NetWellness is a global, community service providing quality, unbiased health information from our partner university faculty. NetWellness is commercial-free and does not accept advertising.
Monday, May 20, 2013
Attention Deficit Hyperactivity Disorder
Dear Doctor. My life is now being ruined by worry over an incedent that happened to me. Please I beg of you to give me peace of mind so i can move on. After taking my morning dose of Ritalin I got a horrible overstimulated feeling where it actually felt like my mind was moving to fast for my environment. I looked all around the room and didnt know what to do with myself. It felt like a million thoughts shooting though my head and I got all confused and disorientated. It is very hard to explain and I know you going to just ignore me but I have spoken to my psychiatrist and he said this was a classic panic attack. I have been on Ritalin for 21 years and have never had this before. My concern is that this is going to happen each time I take them. I actually cant believe this is happening to me. Have you heard of Ritalin causing such a horrible reaction? Please doctor I need my Ritalin.It really helps me but I just cannot shake this horrible insident. I do not trust doctors or medicine anymore but I cannot even type letter or do assignments without Ritalin. Why did this tragic thing happen to me and I know this reaction will happen again because no tests have been done on long term use of Ritalin on Humans and no drug is fool proof. So I want to end my life I am so unset. Should I go to a rehab for emergency detox? I also get horrible feelings in my head all the time and this seems unfair. What other medication can I take?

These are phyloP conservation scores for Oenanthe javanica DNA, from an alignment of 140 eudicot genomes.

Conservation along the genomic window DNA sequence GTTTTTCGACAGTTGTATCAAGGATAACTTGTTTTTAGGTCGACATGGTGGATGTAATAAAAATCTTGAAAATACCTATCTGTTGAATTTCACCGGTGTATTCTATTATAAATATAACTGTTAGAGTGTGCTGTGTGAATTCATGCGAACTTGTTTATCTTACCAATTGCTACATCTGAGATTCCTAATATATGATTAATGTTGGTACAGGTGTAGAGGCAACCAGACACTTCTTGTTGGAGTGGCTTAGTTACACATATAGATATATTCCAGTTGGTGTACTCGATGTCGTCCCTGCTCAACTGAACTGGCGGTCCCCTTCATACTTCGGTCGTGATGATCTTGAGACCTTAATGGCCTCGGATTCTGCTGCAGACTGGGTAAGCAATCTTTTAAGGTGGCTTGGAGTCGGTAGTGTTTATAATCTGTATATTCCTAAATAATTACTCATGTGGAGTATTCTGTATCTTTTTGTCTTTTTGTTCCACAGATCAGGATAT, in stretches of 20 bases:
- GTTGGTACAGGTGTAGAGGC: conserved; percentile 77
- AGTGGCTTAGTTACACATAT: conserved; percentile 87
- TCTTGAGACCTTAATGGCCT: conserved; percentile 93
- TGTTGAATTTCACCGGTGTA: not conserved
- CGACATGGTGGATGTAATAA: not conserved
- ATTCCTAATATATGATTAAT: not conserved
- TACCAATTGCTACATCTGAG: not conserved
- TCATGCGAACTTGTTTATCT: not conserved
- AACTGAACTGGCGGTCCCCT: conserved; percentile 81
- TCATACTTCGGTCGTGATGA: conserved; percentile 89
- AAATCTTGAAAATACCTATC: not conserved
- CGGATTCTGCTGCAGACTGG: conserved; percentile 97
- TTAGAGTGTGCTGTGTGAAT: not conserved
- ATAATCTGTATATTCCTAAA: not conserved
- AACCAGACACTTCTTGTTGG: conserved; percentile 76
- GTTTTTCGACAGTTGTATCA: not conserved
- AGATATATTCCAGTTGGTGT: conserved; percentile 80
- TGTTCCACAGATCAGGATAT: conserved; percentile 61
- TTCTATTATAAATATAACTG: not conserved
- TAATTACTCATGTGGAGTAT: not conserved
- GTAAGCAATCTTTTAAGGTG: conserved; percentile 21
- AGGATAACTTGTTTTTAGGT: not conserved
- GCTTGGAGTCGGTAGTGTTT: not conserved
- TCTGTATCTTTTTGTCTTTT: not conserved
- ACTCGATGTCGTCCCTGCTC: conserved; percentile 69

Since you have a psychiatrist, you should discuss all these concerns with him/her. Your symptoms could indicate several other disorders besides ADHD, including panic disorder, which is essentially the fear of being afraid, and mood disorder, or a physical disorder such as an endocrine problem. It is not unusual for people with ADHD to develop other additional disorders, which might call for different treatment.The suicidal thoughts you should definitely take to a psychiatrist or emergency room, or at least call in to a suicide hot line and follow their advice. the National Suicide Prevention Lifeline: 1-800-273-8255 (website: http://www.suicidepreventionlifeline.org/) is free, confidential and staffed by trained counselors who are available 24 hours a day, 7 days a week.It is possible for stimulants such as Ritalin to cause some anxiety, speeding up, or "wired" feeling. After all, they are called "speed" on the street. However, it seems unlikely for it to happen suddenly after previous good results. Nevertheless, a trial reduction to a lower dose may be informative. Sometimes after taking a dose for a long time, a person may need a lower dose and the same dose amounts to overdose. This is most likely to happen about puberty, and would not usually be so sudden, but it is worth discussing with your psychiatrist.Although I don't know of any study for 21 years of stimulant use, an 8-year study with almost 500 patients was published in fall of 2009 in the Journal of the American Academy of Child & Adolescent Psychiatry. That study (the MTA) is now getting 12-year data ready for analysis. The only concern found so far seems to be mild growth slowing. However, this does not mean that there could not be something more rare and serious in an individual.If you don't trust the doctor you have now, find one you can trust and get a thorough evaluation of everything you described.Best wishes.
L Eugene Arnold, MD, MEd
Professor Emeritus of Psychiatry
College of Medicine
The Ohio State University